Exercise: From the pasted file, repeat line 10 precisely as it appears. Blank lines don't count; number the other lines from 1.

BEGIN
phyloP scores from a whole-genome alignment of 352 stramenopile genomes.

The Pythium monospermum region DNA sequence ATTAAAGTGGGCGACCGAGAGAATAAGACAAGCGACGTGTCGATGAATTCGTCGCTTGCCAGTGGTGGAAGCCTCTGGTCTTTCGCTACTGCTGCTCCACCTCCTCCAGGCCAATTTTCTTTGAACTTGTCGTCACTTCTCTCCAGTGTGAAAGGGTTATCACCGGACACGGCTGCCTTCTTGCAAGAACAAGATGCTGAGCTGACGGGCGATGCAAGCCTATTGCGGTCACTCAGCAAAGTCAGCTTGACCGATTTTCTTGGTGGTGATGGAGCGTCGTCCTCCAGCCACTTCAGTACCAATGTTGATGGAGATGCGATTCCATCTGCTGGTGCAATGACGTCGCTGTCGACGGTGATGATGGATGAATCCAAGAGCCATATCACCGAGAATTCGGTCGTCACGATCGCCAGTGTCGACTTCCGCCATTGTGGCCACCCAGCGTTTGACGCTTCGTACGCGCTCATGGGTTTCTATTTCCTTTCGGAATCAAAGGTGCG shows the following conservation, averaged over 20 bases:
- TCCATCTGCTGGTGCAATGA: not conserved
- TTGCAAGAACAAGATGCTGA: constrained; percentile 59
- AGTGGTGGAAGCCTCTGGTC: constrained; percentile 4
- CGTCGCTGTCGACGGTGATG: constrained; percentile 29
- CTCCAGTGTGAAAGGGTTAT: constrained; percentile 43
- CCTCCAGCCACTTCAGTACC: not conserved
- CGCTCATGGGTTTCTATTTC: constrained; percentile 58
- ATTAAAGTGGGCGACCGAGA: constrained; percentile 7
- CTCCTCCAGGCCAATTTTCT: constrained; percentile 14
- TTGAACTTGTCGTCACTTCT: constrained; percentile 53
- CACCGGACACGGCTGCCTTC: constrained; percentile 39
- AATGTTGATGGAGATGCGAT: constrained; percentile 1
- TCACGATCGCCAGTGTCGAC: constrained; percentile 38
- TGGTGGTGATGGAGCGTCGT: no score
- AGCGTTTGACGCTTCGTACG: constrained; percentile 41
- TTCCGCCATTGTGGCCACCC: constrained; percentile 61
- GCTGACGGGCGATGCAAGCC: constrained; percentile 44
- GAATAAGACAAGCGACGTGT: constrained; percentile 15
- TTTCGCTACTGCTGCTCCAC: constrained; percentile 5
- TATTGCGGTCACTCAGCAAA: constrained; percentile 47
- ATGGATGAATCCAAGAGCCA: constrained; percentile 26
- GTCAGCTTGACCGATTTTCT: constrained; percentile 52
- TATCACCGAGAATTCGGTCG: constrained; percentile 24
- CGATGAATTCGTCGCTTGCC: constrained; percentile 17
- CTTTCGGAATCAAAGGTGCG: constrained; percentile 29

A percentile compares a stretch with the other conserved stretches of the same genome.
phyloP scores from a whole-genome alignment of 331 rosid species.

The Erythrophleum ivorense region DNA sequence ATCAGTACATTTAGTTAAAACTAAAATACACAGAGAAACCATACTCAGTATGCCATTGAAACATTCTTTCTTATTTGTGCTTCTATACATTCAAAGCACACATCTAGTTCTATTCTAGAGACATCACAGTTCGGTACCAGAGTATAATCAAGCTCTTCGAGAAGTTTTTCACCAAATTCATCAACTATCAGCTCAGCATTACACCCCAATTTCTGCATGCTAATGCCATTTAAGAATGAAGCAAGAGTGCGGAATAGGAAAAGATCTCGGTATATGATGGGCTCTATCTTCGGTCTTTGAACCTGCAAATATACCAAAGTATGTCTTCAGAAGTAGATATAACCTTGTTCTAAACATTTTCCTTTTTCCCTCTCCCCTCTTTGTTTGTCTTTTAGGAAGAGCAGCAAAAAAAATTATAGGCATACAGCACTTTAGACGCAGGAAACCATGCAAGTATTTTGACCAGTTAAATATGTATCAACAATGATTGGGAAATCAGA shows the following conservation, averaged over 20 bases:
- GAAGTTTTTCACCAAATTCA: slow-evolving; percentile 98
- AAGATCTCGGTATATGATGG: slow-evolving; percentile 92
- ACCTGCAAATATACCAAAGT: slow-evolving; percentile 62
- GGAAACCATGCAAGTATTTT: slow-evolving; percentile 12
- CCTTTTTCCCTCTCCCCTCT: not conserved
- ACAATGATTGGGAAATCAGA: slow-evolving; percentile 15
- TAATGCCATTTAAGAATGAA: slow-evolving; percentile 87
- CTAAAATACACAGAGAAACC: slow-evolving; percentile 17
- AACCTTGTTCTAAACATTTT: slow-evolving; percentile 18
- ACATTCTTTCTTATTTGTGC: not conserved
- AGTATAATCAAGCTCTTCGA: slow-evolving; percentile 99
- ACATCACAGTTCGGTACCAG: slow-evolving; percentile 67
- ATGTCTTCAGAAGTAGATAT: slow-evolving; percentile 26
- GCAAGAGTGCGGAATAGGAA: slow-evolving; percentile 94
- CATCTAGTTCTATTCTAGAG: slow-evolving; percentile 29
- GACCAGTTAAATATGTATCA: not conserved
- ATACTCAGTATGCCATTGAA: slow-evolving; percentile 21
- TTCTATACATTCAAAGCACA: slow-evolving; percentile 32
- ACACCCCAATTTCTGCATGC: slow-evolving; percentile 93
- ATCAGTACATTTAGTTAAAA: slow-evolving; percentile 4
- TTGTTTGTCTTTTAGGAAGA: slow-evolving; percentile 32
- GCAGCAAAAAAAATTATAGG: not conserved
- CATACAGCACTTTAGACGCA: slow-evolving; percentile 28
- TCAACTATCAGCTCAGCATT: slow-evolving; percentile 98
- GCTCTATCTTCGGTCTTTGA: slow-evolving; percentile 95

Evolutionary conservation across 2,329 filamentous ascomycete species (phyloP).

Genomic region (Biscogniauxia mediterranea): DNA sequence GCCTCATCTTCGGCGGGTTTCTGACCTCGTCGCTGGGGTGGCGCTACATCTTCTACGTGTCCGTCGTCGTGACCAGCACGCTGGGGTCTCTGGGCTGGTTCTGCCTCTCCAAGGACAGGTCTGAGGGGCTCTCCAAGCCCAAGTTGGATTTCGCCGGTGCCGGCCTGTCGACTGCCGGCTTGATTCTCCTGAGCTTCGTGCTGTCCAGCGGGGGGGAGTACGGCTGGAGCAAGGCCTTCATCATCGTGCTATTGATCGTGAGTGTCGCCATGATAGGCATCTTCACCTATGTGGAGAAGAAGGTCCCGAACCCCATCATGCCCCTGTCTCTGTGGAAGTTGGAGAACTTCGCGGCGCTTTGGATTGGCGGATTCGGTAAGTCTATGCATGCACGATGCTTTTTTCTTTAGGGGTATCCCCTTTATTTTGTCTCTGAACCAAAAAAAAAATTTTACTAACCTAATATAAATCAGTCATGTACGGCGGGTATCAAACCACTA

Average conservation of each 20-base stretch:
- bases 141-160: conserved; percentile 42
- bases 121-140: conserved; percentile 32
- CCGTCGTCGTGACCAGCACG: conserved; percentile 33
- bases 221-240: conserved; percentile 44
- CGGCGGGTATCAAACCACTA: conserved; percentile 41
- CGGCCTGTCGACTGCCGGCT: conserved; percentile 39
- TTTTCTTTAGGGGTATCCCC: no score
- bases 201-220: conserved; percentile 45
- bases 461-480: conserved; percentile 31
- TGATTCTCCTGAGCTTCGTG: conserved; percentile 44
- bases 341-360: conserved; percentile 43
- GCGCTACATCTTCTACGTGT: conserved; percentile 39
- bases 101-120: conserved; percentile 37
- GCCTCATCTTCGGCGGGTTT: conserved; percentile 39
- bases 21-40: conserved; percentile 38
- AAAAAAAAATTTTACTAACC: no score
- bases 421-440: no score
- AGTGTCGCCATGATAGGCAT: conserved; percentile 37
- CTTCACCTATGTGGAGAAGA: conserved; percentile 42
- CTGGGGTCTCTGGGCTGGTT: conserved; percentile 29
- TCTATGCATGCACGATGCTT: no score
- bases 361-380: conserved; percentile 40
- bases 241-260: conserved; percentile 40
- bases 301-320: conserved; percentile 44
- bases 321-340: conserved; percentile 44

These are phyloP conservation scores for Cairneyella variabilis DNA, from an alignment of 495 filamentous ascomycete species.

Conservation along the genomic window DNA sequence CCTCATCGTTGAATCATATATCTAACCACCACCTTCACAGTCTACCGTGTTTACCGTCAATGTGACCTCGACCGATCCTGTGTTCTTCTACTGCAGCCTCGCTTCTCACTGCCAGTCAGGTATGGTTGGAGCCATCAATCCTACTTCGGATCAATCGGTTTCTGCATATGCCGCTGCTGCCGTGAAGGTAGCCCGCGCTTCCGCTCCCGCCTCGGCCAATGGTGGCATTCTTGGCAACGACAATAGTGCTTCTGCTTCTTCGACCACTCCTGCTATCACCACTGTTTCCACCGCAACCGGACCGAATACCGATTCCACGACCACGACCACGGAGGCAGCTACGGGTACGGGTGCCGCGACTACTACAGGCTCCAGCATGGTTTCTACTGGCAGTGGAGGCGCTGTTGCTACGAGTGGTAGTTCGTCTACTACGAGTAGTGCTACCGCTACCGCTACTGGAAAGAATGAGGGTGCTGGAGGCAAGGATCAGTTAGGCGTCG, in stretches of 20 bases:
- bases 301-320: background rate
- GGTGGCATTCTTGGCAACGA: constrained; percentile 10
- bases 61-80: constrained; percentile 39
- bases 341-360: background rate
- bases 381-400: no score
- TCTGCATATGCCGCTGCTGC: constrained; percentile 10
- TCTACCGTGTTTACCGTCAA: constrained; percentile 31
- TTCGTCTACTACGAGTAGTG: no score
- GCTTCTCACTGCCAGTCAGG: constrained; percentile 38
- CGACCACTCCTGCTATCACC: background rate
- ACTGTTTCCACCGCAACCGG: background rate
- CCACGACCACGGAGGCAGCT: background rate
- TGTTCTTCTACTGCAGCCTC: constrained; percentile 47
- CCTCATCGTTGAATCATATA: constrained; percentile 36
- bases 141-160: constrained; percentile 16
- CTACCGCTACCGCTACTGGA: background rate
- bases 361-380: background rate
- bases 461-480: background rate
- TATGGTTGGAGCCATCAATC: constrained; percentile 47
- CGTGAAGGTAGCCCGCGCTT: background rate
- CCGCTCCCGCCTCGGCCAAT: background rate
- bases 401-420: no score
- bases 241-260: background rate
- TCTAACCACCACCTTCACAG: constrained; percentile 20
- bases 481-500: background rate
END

- ATTAAAGTGGGCGACCGAGA: constrained; percentile 7